However, for the sake of (averting) argument there are admittedly more optimal ways to accomplish this depending on the programmer's definition of optimal. For instance, the value to write to the address need not be temporarily stored in Page Zero. After the code pulls the target address from the stack and establishes it in Page Zero it could pull the value and directly store it to the target address, like this:
0375 ; Y must be 1 here. 0380 ; 0385 PLA ; high byte 0390 STA (ZADDR),Y 0395 DEY ; now Y is 0 0400 PLA ; low byte 0405 STA (ZADDR),Y
That does look clever as it subtracts two bytes from the code, and removes ZVAL from Page Zero. However, to make this work the argument handling must be different to pull two, not four bytes worth of arguments, and the Y value must be reset to 1 before arriving at this code, and the error return value needs to be reworked. In other words, the code savings in one place may be consumed by code needed in another place.
The standardized approach may not be the most optimal, but it is conceptually consistent, flexible, and doesn't need to be re-factored from scratch for each different routine. Also, regardless of the degree of inefficiency in this less-than-optimal method the execution time is negligible compared to slower Atari BASIC. More time is spent by Atari BASIC converting the floating point values into 16-bit integers to pass as arguments to the machine language routine than the amount of time for execution of the the machine language routine.
Testing DPEEK and DPOKE
The Atari BASIC program below, TESTDPK.BAS, demonstrates how to load the machine language routines into strings and it tests the two routines:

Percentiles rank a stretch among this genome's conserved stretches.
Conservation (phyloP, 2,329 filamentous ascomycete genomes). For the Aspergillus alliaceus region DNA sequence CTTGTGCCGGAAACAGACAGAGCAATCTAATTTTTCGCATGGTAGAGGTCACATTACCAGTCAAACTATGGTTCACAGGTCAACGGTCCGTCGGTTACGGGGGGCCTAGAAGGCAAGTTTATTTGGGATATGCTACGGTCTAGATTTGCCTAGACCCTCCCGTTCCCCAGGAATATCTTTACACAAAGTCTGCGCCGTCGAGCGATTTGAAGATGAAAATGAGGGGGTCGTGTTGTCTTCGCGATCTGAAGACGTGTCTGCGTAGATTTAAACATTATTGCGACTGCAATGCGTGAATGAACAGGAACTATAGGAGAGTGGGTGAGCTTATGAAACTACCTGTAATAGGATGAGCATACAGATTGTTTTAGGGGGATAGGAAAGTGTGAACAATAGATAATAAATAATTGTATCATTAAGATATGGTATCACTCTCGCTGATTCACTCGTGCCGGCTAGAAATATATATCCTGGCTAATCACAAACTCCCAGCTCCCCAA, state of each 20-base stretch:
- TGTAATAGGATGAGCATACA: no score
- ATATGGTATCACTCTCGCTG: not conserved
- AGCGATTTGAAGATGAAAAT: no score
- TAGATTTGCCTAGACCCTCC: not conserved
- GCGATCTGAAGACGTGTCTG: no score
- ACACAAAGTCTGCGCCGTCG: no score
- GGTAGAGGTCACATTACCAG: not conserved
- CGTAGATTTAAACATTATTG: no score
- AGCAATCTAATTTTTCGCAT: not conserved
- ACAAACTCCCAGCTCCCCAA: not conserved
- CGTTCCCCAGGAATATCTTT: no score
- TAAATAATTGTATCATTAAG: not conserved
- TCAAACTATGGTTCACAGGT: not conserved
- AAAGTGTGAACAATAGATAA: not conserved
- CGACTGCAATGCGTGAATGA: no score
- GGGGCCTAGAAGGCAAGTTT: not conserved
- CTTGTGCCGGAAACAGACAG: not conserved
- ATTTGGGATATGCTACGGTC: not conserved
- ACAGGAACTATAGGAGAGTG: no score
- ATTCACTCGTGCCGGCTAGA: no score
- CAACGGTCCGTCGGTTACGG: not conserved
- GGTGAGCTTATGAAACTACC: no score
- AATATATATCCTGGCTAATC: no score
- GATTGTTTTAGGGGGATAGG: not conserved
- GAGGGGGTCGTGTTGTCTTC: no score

0 REM H1:TESTDPK.BAS 100 REM TEST DPEEK AND DPOKE USR() TOOLS 110 GRAPHICS 0:POKE 710,0:POKE 82,0 120 GOSUB 10000 130 REM 140 REM TEST DPEEK 150 REM 155 ? "*** DPEEK ***" 160 DL=PEEK(560)+256*PEEK(561) 170 ? "BASIC Dpeek Display List = ";DL 180 DL=0 190 DL=USR(DPEEK,560) 200 ? "USR() Dpeek Display List = ";DL 210 REM 220 REM TEST DPOKE 230 REM 240 CL=10+256*68:REM 711=10,712=68 250 X=USR(DPOKE,711,CL) 260 REM 270 REM VERIFY WITH DPEEK 280 REM 290 ? :? "*** DPOKE ***" 300 ? "10 + 256 * 68 = ";10+256*68 310 CL=PEEK(711)+256*PEEK(712) 320 ? "BASIC After Dpoke = ";CL 330 CL=0 340 CL=USR(DPEEK,711) 350 ? "USR() After Dpoke = ";CL 360 END 970 REM 980 REM DPEEK AND DPOKE 990 REM 10000 DIM DPE$(36),DPO$(38) 10001 DPEEK=ADR(DPE$):DPOKE=ADR(DPO$) 10010 RESTORE 27000 10011 FOR I=0 TO 35 10100 READ D:POKE DPEEK+I,D 10101 NEXT I 10110 FOR I=0 TO 36 10111 READ D:POKE DPOKE+I,D 11000 NEXT I 11001 RETURN 28000 REM dpeek.obj 27000 DATA 104,168,240,10,10,168,201,2 27010 DATA 240,9,104,136,208,252,132,212 27020 DATA 132,213,96,104,153,213,0,136 27030 DATA 208,249,177,214,133,212,200,177 27040 DATA 214,133,213,96 29000 REM dpoke.obj 29000 DATA 104,168,240,28,10,168,201,4 29001 DATA 240,6,104,136,208,252,240,16 29002 DATA 104,153,213,0,136,208,249,165 29003 DATA 214,145,216,200,165,215,145,216 29004 DATA 132,212,132,213,96